RSA 225-A:24, I, provides, in pertinent part:

[HN4] Each person who participates in the sport of skiing, snowboarding, snow tubing, and snowshoeing accepts as a matter of law, the dangers inherent in the sport, and to that extent may not maintain [***6] an action against the operator for any injuries which result from such inherent risks, dangers, or hazards. The categories of such risks, hazards, or dangers which the skier or passenger assumes as a matter of law include but are not limited to the following: … collisions with other skiers or other persons . …

(Emphasis added.). The plaintiff argues that the statute does not bar her claims because “collisions with other skiers or other persons” does not include collisions with employees of the ski area operator.

[2, 3] Contrary to the plaintiff’s argument, [HN5] the specification of “collisions with other skiers or other persons” in the enumerated categories of inherent risks plainly includes all person-to-person collisions. Cf. LaChance v. U.S. Smokeless Tobacco Co., 156 N.H. 88, 94, 931 A.2d 571 (2007) (interpreting “any [*378] person injured” broadly within context of Consumer Protection Act). As the United States District Court for the District of New Hampshire recently concluded:

the “plain and ordinary meaning” of the [statute’s] immunity provision could hardly be clearer: it identifies “collisions with other skiers or other persons” as one of the “risks, dangers, or hazards which the skier assumes as a [***7] matter of law.” It makes no exception for collisions with skiers who are violating the [statute], nor does it except collisions with ski area employees, even when those employees are themselves violating [**254] the [statute] or otherwise conducting themselves in a negligent or reckless fashion.

Hanus v. Loon Mountain Recreation Corp., No. 13-cv-44-JL, 2014 U.S. Dist. LEXIS 52778, 2014 WL 1513232, at *3 (D.N.H. Apr. 16, 2014) (ellipsis omitted). If we were to conclude, as the plaintiff urges, that the legislature intended to exclude collisions with ski area employees, we would, in effect, be rewriting the statute. This we decline to do. See LaChance, 156 N.H. at 94. Thus, we hold that, [HN6] based upon the plain language of the statute, the legislature intended to include, as a category of inherent risk, collisions with ski area employees, regardless of whether they were working at the time of the collision.

The plaintiff relies upon Adie v. Temple Mt. Ski Area, 108 N.H. 480, 238 A.2d 738 (1968), to support her argument that a “ski area can be liable for an employee’s negligence, despite the existence of statutory immunity.” In Adie, we considered whether the statute barred “an action for negligent instruction against an operator who has undertaken [***8] to instruct skiers.” Adie, 108 N.H. at 482. We concluded that the statute did not bar recovery for a ski area operator’s negligence in ski instruction to a skier because “the statute does not regulate instruction in skiing by operators.” Id. at 483-84. We noted that “[i]f the Legislature had intended to bar skiers from actions against an operator for negligent instruction … , some regulation of their operations in th[is] area[ ] would have appeared in the statute.” Id. at 484. Here, unlike in Adie, the plaintiff’s vicarious liability claims allege injuries caused by a “collision[ ] with other skiers or other persons,” RSA 225-A:24, I; such claims are expressly addressed in the statute.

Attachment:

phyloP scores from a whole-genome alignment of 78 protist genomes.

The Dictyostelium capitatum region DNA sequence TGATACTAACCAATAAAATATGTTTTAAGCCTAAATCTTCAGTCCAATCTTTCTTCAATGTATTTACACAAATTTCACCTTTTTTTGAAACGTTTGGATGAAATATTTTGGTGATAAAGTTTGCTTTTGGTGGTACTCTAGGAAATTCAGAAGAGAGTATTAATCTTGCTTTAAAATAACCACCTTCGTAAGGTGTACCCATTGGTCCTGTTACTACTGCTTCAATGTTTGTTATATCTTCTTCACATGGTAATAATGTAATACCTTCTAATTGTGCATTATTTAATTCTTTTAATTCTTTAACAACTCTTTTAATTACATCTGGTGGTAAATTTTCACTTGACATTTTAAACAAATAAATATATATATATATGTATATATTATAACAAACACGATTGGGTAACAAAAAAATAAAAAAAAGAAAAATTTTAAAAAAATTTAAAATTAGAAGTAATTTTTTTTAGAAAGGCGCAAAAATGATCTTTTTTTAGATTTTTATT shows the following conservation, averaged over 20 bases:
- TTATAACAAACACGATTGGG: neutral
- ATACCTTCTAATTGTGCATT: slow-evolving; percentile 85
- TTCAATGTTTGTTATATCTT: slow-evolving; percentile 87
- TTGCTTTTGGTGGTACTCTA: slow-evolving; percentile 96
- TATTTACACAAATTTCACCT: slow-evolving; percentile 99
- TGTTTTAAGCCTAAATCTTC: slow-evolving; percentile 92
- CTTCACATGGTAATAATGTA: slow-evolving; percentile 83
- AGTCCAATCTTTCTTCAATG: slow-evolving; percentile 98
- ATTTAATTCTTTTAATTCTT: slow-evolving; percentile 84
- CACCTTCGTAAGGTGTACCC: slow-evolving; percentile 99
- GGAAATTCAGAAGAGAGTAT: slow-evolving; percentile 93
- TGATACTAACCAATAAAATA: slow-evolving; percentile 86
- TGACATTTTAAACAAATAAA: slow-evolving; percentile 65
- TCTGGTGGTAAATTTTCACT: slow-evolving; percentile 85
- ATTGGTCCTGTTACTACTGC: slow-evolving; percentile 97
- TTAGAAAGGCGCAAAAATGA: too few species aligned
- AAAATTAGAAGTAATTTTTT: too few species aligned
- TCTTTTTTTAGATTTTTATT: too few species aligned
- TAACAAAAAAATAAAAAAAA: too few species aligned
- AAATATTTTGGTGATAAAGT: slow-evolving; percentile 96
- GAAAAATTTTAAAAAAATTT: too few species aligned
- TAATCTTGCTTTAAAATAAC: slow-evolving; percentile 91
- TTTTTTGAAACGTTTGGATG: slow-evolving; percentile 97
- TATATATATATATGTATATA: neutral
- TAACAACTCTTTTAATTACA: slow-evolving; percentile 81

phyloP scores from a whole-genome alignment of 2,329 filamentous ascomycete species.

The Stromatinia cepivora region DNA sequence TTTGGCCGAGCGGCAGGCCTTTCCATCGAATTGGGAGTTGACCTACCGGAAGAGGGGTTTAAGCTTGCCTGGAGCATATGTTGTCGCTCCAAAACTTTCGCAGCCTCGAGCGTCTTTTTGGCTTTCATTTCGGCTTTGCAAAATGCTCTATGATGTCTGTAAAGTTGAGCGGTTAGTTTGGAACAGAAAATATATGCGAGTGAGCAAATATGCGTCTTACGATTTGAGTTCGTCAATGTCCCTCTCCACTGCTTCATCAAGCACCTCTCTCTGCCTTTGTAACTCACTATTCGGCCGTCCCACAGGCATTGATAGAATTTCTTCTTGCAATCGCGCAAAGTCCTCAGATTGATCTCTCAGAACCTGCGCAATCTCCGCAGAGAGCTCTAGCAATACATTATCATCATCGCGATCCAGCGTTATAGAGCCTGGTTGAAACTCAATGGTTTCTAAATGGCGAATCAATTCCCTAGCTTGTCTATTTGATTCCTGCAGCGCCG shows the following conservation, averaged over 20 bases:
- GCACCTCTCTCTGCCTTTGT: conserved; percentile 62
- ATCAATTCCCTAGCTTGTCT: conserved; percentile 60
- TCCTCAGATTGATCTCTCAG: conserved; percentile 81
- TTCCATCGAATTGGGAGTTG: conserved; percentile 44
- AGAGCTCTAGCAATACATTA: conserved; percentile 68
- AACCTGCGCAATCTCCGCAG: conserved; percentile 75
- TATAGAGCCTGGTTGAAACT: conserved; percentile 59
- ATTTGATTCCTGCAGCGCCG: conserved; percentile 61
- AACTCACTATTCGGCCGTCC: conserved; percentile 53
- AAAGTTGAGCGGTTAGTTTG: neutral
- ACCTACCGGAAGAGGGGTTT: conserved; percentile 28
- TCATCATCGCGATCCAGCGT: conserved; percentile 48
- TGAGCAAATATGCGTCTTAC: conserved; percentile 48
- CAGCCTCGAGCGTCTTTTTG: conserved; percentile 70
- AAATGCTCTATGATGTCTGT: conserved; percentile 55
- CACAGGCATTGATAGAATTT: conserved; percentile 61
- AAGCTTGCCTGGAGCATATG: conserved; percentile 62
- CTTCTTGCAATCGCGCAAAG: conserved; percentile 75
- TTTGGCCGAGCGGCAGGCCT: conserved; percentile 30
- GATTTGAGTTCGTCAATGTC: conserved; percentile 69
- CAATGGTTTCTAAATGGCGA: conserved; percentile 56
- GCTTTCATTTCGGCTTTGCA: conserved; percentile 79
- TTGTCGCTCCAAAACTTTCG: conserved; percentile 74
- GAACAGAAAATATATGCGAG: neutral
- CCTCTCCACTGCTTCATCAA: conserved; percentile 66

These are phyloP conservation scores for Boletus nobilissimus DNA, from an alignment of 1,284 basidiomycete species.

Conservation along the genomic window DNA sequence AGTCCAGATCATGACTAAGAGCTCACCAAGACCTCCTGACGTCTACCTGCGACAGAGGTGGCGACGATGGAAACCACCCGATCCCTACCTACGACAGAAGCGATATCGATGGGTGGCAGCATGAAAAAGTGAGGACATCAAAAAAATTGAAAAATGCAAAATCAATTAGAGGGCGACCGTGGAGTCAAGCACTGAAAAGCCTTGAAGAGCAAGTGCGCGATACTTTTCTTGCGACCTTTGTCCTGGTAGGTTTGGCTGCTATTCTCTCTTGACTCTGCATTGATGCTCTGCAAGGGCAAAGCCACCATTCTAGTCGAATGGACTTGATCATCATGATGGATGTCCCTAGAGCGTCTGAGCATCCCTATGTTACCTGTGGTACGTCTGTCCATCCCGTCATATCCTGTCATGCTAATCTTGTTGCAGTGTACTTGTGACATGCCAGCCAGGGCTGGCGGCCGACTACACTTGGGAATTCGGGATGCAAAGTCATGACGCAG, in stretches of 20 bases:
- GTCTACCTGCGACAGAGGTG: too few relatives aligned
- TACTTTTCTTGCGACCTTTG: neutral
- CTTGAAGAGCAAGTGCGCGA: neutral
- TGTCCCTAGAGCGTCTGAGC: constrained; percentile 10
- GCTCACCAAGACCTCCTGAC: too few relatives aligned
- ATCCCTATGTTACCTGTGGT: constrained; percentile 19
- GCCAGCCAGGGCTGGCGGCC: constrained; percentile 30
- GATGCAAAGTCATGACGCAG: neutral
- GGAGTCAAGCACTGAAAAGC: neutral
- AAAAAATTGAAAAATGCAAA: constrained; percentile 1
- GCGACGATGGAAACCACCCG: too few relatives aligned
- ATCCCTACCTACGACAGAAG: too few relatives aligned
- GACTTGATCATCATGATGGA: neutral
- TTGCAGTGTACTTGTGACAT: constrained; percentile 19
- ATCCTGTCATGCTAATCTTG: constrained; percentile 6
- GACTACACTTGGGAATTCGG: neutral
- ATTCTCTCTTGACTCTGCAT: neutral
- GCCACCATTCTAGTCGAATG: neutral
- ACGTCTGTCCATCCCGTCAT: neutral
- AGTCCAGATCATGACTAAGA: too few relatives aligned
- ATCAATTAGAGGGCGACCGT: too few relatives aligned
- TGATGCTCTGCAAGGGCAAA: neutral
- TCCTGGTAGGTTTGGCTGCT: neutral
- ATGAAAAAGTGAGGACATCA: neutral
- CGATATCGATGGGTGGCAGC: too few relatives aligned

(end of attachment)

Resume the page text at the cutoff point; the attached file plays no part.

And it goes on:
[4] Moreover, as we have previously explained, [HN7] the current statute “does not limit the risks assumed to those enumerated therein.” Rayeski v. Gunstock Area, 146 N.H. 495, 498, 776 A.2d 1265 (2001); see RSA 225-A:24, I (risks, hazards, or dangers “include but are not limited to” enumerated items). Thus, we disagree with the plaintiff to the extent that she argues that “collisions with other skiers or other persons,” RSA 225-A:24, I, excludes [*379] collisions with ski area employees because the legislature did not specifically [***9] identify them as an inherent risk of skiing, snowboarding, snow tubing, and snowshoeing.

Accordingly, because RSA 225-A:24, I, bars the plaintiff’s vicarious liability claims as a matter of law, the trial court properly granted summary judgment to Gunstock on those claims. In light of our holding, we need not decide whether the instructor was acting within the scope of his employment at the time of the collision or whether the claims are also barred by Gunstock’s liability releases.

[5] The final count of the plaintiff’s writ alleged negligence on the part of Gunstock in failing to properly hire, train, and supervise the instructor. Gunstock moved for summary judgment on this claim on the basis that the plaintiff could not establish a causal connection between her injury and the fact that the ski instructor worked for Gunstock. Although, on appeal, the plaintiff cites Trahan-Laroche v. Lockheed Sanders, 139 N.H. 483, 485, 657 A.2d 417 (1995), for the proposition that “[a]n employer may be directly liable for damages resulting from the negligent supervision of its employee’s activities,” she does not develop an argument as to why the trial court erred by granting summary judgment to the defendant on her [***10] direct negligence claim. As she has failed to brief this argument sufficiently for appellate review, we decline to review it. See Porter [**255] v. City of Manchester, 155 N.H. 149, 157, 921 A.2d 393 (2007); State v. Blackmer, 149 N.H. 47, 49, 816 A.2d 1014 (2003).

Affirmed.

Dalianis, C.J., and Hicks, Lynn, and Bassett, JJ., concurred.